SURFACE SHIELDS' CARPET SHIELD (TOP); PRO-TECT'S POLY-CRAFT MASK (BOTTOM)
Beyond Red Rosin Paper For years, painting professionals have turned to rosin paper for floor protection. Used in building since the mid-1800s, felt is Rosin Paper’s primary ingredient and the paper was originally created as a base underlayment for flooring and siding. Its job is to reduce air and moisture flow through a floor or wall, but not to completely stop it. Rosin paper is relatively cheap. A roll a few feet wide by a couple hundred feet long usually only costs between $10 and $15 and can be found at most hardware stores. But more and more, painting professionals need higher-grade materials that are water resistant, minimize the potential for slipping, and are more durable—and there are plenty of affordable options. Protective Products’ UltraKraft is a popular Red Rosin Paper upgrade. It’s a 40-lb, kraft paper bonded to UV-stable woven polyethylene that’s waterproof and tear resistant. The product can also be easily held in place with the company’s 4" Blue Masking Tape to allow for covering an entire room’s floor wall-to-wall. Pro-Tect, another surface-protection company, also offers its Poly-Craft Mask, a 3-ply reinforced protection system that includes a fiberglass mesh sandwiched between 40-lb kraft paper and polyethylene sheeting. It’s tear and water resistant and works well on vinyl, tile and marble floors as well as concrete floors, epoxy floor finishes, and stamped concrete. “I call that one our Rosin Paper killer. It’s just so much stronger and painters like it,” adds David Bowers, Pro-Tect’s VP of operations. For some hardwood flooring situations, extra padding is needed. Protective Products’ Econo Runner is a durable option. The product is reverse-wound for easy rollout. Its non-porous top is water-resistant, making it great for paint spills, and the padding helps to prevent abrasion. And it can hold in place for up to 45 days and works well on dry and cured hardwood, stone, tile and counters. But it’s not impact resistant, Nishiguchi cautions.
Carpet protection Surface Shields is an Illinois-based supplier of floor protection products. Its lines are developed to commercial standards, but both residential and commercial painting professionals use them, says Seth Geiss, Surface Shields’ marketing director. The company’s Carpet Shield is among its most popular products for painting professionals. It offers sizing versatility for a variety of hallway sizes, ranging from 24" to 48" widths and lengths up to 500' for rolls that are easy to carry. A proprietary polyethylene blend that can stay on the ground for up to 30 days, it lifts up easily without leaving any sticky residue and it’s highly resistant to tearing.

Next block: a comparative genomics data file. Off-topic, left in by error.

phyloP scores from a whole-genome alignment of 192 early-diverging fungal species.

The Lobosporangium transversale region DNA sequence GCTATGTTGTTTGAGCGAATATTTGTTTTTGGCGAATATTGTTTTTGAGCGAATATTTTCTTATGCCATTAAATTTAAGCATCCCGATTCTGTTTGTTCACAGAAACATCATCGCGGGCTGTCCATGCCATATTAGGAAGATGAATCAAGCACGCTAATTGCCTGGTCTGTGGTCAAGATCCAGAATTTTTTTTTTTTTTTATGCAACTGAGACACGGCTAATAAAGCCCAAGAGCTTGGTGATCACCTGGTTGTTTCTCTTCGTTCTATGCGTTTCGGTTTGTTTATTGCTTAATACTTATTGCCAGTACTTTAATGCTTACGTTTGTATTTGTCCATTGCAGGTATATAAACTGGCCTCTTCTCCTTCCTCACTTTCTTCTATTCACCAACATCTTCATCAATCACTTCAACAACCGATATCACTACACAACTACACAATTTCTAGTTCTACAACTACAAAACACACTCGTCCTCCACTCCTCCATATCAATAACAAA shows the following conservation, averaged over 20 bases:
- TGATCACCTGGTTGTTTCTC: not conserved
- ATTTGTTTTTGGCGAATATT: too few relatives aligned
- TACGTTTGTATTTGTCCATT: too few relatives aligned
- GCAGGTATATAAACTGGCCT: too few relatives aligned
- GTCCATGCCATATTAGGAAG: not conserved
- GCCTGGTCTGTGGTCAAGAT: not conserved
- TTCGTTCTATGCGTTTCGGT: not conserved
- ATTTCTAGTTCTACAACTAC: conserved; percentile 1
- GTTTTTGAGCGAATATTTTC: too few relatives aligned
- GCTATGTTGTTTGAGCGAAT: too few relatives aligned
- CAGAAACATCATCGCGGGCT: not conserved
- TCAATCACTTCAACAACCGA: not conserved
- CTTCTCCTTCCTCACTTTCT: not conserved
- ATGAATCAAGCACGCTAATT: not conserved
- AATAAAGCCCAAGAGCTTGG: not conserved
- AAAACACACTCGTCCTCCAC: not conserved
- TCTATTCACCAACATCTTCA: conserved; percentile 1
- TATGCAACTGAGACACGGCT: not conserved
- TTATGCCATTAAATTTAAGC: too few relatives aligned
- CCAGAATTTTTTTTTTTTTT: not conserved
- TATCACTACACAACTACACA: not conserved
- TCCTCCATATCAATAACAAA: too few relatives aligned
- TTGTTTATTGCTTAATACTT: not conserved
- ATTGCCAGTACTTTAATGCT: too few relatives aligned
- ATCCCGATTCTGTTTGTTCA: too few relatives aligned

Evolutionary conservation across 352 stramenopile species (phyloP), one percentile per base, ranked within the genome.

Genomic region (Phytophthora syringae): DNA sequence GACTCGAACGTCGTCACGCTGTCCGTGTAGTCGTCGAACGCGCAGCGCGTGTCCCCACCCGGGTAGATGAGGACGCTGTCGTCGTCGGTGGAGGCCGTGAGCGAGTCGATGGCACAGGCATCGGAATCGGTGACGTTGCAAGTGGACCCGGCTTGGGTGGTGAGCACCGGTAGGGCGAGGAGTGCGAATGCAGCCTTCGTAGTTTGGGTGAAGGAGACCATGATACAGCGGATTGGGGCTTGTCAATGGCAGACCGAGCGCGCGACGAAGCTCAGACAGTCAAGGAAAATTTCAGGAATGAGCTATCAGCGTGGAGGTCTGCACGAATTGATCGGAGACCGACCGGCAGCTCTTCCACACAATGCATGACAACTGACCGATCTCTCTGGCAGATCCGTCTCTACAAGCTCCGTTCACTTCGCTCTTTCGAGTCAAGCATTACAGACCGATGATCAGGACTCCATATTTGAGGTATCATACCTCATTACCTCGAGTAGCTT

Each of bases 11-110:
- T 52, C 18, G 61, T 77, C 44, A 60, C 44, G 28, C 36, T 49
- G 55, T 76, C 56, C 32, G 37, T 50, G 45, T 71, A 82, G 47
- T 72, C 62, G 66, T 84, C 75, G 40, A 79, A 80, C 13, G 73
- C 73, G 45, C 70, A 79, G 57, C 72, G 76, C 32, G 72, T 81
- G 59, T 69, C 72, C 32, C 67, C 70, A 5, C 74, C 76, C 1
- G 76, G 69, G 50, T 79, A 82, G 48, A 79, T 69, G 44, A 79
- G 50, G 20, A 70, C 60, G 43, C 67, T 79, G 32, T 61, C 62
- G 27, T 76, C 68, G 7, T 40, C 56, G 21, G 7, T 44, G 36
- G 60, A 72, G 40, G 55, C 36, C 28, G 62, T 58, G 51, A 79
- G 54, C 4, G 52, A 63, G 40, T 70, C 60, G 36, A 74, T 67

SURFACE SHIELDS’ BUILDER BOARD AND ALL PURPOSE BLUE TAPE (ABOVE); PROTECTIVE PRODUCTS’ CARPET PROTECTION (LEFT); SURFACE SHIELDS' DUST SHIELD PRO POLES (BELOW)
Protective Products’ Carpet Protection is a 3-mil-thick polyethylene blend that can be used in rooms with carpet as well as on carpeted stairs. The product has a specific stair offering that comes in different widths as well. The material has a certain amount of stretch and give, similar to a trash bag, so that it can’t be punctured, Nishiguchi explained.
Slip prevention, breathability As most pros know, stairs—whether they have carpet or flooring on them—can become a bobsled run when simply using a tarp or drop cloth. To prevent slipping while protecting wood stairs, Pro-Tect’s water-resistant Finished Floor Guard fits the bill. “We designed that product to go down on hardwood stairs. It’s our number one product with painters,” Bowers said. “It goes edge to edge, so nothing gets underneath it. And you can leave it down for up to 90 days.” The product also breathes really well, which can be critical for hardwood floors that may have been recently coated. Feb/Mar 2018 | inPAINT
Floor and surface protection products have evolved through the years, with the goal of making them more easily and quickly installed, and easy to move—all while maintaining durability. —SETH GEISS, SURFACE SHIELDS